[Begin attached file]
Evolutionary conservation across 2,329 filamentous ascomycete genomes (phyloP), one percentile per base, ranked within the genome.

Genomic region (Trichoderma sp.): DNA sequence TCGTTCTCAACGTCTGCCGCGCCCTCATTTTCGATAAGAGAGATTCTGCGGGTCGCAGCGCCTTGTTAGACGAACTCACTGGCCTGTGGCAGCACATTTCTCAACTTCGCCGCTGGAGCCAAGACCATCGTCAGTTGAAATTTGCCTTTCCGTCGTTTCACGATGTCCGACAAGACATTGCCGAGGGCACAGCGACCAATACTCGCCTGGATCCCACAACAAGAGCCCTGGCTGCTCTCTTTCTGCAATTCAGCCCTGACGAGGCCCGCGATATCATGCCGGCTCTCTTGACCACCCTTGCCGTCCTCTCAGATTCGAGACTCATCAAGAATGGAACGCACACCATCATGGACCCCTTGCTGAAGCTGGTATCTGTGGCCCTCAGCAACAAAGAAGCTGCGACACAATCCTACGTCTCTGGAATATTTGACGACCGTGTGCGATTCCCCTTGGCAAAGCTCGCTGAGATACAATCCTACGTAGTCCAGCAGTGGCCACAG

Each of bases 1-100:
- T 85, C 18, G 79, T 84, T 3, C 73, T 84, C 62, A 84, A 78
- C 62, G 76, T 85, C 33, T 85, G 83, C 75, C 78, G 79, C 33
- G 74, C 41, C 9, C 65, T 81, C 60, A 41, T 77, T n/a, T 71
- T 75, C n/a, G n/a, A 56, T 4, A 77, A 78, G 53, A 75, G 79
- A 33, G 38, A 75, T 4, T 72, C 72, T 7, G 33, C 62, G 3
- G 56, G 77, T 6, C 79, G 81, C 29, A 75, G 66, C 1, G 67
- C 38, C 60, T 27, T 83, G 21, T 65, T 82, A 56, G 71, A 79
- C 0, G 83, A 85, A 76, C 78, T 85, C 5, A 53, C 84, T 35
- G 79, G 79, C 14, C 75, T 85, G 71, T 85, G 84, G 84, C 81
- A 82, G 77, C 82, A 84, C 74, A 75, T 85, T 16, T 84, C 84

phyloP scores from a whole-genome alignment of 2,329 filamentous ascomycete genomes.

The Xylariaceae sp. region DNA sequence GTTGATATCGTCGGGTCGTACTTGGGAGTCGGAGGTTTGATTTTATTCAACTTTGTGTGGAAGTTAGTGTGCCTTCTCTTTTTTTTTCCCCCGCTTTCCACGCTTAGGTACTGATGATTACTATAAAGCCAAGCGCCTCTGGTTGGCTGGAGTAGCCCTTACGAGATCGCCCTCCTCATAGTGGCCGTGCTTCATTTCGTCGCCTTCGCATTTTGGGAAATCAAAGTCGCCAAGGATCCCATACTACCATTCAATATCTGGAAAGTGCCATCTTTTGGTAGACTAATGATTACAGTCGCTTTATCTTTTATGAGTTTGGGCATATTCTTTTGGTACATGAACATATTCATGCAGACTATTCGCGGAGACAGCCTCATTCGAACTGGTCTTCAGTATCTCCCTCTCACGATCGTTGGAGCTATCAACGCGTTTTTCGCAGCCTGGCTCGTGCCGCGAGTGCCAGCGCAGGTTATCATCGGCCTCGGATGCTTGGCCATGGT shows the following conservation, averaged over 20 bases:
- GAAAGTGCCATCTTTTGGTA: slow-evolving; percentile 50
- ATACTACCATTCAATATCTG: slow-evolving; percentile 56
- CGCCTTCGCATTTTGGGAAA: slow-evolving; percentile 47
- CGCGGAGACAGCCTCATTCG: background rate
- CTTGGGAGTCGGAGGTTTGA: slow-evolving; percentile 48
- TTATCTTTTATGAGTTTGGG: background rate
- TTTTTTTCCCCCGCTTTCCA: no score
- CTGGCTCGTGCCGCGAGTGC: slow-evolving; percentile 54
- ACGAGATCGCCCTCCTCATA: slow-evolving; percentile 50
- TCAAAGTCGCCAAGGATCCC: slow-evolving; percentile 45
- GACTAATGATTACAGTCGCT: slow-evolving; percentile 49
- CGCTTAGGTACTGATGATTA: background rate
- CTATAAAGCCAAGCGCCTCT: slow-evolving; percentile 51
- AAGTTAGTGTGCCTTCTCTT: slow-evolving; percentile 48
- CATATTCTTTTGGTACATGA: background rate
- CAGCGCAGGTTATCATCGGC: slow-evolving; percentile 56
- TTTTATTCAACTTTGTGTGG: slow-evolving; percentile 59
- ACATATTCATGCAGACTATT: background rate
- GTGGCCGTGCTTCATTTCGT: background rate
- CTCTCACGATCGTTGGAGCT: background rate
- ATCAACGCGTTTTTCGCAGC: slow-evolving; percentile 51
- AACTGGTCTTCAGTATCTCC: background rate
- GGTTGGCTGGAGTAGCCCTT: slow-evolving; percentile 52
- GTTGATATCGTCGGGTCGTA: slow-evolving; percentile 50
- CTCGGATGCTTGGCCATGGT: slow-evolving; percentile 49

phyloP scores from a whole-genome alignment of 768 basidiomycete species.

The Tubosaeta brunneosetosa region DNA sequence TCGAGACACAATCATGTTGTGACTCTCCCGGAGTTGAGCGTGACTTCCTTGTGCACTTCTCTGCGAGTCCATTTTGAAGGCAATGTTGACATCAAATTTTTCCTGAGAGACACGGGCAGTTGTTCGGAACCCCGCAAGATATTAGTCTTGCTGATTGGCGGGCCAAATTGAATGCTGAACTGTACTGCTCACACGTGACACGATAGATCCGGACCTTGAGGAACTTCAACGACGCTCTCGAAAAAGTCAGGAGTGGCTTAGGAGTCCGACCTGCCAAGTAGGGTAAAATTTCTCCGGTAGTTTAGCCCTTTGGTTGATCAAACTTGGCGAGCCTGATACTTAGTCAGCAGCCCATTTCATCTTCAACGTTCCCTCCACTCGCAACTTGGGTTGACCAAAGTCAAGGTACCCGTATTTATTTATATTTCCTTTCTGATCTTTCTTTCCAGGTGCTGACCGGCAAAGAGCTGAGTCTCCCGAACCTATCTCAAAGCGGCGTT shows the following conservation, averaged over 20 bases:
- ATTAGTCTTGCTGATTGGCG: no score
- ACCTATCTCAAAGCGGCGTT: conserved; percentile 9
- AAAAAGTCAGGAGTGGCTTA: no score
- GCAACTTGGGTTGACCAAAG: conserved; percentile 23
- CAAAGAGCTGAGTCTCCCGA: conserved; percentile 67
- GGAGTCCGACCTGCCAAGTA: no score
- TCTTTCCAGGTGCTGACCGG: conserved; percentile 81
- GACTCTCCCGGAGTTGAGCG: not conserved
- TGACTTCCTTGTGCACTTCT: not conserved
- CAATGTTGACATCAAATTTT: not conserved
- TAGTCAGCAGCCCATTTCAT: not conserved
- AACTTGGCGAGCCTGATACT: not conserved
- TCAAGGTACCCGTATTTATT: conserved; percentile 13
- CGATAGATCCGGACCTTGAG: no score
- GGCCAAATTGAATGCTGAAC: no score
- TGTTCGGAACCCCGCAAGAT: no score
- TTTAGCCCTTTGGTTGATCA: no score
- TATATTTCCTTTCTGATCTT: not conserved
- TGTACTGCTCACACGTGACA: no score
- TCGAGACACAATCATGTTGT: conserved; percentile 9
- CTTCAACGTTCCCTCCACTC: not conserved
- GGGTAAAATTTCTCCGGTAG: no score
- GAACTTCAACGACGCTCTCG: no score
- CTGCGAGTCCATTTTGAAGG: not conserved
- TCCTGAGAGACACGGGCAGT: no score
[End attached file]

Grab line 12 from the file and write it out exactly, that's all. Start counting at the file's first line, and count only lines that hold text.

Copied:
- G 79, G 79, C 14, C 75, T 85, G 71, T 85, G 84, G 84, C 81